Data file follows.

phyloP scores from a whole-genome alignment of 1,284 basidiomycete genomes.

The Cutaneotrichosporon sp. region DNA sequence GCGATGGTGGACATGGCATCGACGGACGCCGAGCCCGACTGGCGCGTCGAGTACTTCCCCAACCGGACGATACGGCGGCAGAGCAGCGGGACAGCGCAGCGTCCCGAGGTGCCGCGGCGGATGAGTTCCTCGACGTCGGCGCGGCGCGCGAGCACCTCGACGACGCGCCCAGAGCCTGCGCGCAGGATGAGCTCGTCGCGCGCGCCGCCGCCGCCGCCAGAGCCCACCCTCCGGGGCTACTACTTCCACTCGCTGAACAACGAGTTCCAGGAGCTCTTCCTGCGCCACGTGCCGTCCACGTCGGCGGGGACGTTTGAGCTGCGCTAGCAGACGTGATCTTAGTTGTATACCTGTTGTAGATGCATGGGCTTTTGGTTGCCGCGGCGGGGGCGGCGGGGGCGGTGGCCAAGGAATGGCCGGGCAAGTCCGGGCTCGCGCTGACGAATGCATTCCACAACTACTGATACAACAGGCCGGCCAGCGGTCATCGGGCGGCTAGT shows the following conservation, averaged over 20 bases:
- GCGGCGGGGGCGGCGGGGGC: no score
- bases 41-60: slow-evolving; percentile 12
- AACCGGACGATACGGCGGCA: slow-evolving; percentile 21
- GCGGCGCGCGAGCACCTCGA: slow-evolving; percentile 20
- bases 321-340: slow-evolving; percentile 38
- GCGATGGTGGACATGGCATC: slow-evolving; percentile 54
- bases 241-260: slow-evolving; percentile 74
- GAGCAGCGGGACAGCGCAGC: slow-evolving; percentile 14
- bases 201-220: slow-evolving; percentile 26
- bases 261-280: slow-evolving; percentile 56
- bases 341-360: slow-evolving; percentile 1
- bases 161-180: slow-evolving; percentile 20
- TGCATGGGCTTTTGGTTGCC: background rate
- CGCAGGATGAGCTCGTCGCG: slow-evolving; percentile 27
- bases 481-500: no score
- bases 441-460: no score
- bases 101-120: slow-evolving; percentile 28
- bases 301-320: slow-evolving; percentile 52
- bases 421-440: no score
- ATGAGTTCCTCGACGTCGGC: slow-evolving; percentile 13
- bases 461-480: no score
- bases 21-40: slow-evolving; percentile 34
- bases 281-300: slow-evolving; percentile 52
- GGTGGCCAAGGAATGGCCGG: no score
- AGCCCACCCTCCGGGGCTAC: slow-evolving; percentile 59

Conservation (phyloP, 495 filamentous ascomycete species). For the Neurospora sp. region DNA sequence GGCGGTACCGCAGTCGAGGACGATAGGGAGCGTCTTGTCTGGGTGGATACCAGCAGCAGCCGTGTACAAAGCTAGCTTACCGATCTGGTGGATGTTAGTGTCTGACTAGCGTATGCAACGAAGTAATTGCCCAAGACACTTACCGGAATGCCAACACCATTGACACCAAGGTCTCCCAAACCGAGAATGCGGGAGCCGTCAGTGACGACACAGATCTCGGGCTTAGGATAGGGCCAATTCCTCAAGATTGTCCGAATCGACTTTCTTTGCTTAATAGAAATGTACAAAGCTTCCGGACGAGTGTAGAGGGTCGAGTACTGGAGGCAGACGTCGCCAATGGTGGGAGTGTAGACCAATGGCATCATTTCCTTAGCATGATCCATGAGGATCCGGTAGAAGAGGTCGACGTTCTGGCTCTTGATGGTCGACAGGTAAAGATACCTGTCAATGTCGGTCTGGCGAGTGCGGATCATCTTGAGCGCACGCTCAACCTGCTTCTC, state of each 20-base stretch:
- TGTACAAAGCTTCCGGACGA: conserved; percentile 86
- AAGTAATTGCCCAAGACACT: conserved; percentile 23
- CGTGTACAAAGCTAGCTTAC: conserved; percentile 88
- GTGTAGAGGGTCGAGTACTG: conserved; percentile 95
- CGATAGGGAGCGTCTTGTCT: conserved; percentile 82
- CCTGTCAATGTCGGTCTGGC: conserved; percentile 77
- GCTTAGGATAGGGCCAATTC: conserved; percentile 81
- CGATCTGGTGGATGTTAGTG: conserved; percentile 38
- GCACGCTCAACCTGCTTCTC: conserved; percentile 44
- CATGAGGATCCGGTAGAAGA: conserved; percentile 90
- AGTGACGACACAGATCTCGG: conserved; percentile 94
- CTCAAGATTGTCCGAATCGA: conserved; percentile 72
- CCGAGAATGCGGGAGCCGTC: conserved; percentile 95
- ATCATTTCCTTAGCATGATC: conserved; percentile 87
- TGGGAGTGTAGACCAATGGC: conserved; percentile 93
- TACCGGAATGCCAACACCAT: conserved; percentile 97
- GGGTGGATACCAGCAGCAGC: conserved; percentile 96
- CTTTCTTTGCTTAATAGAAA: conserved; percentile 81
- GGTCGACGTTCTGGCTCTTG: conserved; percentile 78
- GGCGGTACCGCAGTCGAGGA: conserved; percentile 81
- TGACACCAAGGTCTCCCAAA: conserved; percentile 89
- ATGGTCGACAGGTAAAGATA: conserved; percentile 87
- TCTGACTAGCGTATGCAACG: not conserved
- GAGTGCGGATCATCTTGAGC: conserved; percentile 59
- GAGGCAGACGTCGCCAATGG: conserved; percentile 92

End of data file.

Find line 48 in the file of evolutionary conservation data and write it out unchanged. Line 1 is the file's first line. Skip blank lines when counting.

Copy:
- GGCGGTACCGCAGTCGAGGA: conserved; percentile 81